Lithium Werks to spend $2 billion manufacturing power packs

Move Over, Tesla. This Little Dutch Company Makes Big Batteries

Lithium Werks plans to spend $2 billion manufacturing power packs for bulkier machines.

Article in Bloomberg Businessweek by Anna Hirtenstein 9/13/18

Koolen, an early investor in Uber Technologies Inc.and BV, serving at the latter as chief executive officer for three years, is betting he can make a fortune producing batteries for everything from forklifts to ore haulers.

“We want to work on the electrification of everything that isn’t cars and consumer electronics,” he says. “Those markets are already saturated, and we see a big opportunity beyond them.”

A Lithium Werks employee assembles a battery pack.


Power packs for bulky machines can have more heft than those for cars or devices such as cellphones or tablets, which put put a premium on being small and light. Another potential market is massive batteries to help plug gaps in output from wind and solar plants—a job currently done by conventional power plants. Lithium Werks has bought three startups with specializations ranging from chemical cells to systems that manage a battery’s output, and Koolen plans to set up production plants around the world that combine the expertise of his stable of companies. This year he opened his first factory, near Shanghai, and he’s planning two more in 2019—one in Mexico and a second in China.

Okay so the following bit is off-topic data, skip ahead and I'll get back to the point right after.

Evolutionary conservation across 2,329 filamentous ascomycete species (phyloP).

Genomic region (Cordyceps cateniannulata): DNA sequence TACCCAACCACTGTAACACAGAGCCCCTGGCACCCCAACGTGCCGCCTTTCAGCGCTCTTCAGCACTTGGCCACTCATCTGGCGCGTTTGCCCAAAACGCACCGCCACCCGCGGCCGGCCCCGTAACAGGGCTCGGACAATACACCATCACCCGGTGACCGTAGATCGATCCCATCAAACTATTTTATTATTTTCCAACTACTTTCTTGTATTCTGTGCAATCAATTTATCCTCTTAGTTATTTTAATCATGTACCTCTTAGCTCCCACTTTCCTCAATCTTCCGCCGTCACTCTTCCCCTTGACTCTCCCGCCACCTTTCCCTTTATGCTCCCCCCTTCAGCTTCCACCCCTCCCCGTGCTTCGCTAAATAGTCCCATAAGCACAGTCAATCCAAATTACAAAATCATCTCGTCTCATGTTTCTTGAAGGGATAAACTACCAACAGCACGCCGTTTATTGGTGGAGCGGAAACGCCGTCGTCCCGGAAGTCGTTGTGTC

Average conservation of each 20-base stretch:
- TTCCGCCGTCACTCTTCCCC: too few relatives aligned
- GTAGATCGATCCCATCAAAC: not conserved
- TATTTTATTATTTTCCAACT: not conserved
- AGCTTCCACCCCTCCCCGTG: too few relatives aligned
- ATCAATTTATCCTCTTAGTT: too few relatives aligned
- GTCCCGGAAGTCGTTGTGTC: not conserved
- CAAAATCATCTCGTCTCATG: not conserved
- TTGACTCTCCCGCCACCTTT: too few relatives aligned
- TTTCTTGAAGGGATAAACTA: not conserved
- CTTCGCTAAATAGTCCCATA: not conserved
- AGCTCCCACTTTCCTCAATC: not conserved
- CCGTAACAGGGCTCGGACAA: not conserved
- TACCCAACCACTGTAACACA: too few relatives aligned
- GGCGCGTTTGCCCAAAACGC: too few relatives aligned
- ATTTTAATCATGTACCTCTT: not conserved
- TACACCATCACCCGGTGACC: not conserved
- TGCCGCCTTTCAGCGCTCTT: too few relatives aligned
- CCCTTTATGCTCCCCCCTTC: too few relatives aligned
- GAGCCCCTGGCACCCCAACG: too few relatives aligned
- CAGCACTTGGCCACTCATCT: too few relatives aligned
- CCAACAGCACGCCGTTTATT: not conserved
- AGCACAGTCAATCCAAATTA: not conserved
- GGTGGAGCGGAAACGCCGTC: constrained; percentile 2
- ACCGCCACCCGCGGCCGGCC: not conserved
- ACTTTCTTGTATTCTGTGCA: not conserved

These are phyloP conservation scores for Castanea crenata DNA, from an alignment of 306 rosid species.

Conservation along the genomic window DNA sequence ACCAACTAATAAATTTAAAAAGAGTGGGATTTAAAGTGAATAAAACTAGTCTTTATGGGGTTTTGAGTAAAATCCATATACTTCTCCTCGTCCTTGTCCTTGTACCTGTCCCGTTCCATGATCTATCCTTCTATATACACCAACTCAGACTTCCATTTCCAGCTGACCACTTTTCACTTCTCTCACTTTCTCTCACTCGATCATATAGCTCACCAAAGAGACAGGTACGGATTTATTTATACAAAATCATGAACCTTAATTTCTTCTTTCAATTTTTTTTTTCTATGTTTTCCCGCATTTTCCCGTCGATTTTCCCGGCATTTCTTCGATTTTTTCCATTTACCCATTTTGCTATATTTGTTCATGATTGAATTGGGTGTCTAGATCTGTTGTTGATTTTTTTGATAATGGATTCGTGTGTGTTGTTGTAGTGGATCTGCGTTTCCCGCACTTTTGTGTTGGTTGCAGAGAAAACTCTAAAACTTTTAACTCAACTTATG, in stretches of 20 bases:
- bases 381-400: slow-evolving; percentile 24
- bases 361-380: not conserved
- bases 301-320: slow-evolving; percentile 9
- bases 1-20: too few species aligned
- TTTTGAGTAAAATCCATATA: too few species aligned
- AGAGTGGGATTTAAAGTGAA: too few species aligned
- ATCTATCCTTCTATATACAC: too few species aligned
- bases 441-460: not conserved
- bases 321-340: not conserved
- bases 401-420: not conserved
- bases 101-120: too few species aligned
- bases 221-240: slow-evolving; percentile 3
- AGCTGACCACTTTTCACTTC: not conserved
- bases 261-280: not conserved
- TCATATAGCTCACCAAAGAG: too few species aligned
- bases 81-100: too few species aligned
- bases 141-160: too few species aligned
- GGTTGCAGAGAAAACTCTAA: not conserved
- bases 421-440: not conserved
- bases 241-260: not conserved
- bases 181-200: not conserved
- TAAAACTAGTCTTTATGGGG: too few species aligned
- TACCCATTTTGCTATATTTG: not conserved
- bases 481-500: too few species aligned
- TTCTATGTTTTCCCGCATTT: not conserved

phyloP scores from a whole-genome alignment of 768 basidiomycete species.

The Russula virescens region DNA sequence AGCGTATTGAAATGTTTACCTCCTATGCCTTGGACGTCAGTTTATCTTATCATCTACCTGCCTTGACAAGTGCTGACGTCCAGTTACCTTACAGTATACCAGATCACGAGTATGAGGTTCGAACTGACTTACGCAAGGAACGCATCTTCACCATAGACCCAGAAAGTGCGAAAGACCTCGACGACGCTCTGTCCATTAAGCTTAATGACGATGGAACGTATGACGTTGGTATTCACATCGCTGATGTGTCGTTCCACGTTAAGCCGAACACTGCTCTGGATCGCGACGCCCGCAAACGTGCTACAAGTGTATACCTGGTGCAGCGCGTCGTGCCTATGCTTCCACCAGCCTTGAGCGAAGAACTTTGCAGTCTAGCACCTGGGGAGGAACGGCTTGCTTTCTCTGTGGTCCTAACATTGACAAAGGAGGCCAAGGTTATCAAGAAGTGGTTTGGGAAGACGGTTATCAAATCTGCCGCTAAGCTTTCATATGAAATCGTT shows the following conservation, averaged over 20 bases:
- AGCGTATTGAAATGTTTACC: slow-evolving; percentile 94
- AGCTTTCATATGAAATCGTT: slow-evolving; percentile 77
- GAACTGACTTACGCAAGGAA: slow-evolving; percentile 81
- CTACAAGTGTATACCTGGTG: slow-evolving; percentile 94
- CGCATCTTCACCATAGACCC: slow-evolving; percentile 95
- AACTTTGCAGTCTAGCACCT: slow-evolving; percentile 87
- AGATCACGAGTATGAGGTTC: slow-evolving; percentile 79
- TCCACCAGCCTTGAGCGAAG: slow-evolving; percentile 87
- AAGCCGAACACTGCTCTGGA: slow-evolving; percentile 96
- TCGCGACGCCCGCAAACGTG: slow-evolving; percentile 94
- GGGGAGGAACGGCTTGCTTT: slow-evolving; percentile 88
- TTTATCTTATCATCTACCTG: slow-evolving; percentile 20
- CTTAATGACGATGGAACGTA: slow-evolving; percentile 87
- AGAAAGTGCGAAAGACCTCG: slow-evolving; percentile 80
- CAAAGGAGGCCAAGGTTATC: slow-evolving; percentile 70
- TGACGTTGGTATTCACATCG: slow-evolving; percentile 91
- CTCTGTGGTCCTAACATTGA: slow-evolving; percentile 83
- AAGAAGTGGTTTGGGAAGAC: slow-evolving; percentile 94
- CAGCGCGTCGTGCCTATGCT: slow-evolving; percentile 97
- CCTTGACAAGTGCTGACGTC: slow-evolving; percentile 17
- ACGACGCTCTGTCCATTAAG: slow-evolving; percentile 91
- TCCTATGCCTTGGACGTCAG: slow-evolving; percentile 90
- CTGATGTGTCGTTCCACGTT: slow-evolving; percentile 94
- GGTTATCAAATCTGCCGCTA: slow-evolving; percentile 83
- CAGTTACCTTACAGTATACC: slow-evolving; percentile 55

Koolen is putting $41 million of his own money into the venture and expects to raise an additional $300 million by yearend from investors and Oost NL, a development agency in the Netherlands. By 2025, Koolen plans to have 10 plants, at a total cost of $2 billion, each with output of 1 gigawatt hour a year, enough for 20,000 electric cars. Bloomberg New Energy Finance predicts demand for batteries will climb to almost 1,800 GWh by 2030, from about 120 this year. While 85 percent of that will go into cars, there’s plenty of money to be made in the industry’s niches, says Jeff McDermott, managing partner of Greentech Capital Advisors LLC, a New York investment bank focused on cleaner energy. “In a market of tens of billions of dollars, having 5 or 10 percent is still meaningful,” he says.

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